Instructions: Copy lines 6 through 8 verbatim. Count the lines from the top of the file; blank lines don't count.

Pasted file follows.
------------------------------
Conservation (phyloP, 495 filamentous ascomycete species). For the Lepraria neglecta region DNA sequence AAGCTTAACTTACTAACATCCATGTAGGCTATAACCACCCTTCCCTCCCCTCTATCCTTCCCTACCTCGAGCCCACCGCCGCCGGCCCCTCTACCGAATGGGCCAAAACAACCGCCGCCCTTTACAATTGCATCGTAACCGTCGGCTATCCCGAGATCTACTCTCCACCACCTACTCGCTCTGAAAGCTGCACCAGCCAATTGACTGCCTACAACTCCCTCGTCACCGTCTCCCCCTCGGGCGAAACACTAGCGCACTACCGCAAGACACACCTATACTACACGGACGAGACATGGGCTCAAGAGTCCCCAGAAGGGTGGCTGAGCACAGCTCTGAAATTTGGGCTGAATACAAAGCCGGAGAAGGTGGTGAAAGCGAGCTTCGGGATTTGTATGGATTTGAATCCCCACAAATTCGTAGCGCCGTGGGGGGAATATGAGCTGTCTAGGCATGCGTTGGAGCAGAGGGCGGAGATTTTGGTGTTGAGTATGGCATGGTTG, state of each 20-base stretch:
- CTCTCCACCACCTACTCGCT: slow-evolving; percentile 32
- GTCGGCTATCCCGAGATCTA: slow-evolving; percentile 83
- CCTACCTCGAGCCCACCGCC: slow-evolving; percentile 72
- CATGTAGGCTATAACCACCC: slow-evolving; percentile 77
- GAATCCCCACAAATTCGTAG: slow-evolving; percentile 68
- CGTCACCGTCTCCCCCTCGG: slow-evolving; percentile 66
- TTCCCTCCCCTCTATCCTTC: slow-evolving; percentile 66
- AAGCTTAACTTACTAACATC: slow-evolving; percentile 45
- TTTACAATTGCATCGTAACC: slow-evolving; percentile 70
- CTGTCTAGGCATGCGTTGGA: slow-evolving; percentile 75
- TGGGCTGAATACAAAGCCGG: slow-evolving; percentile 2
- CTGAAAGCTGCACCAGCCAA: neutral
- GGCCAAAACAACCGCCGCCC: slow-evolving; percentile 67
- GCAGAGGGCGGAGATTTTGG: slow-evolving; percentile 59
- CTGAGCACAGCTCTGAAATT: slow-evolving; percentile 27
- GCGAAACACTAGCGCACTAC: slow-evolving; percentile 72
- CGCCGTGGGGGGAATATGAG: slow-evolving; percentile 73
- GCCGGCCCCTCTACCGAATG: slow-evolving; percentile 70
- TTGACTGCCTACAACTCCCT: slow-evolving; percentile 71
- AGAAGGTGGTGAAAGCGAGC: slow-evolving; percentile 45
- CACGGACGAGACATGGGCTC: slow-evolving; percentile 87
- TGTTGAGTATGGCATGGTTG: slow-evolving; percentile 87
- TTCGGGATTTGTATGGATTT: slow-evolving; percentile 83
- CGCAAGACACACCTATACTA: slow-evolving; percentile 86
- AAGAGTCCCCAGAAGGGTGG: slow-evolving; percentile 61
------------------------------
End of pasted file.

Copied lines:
- GAATCCCCACAAATTCGTAG: slow-evolving; percentile 68
- CGTCACCGTCTCCCCCTCGG: slow-evolving; percentile 66
- TTCCCTCCCCTCTATCCTTC: slow-evolving; percentile 66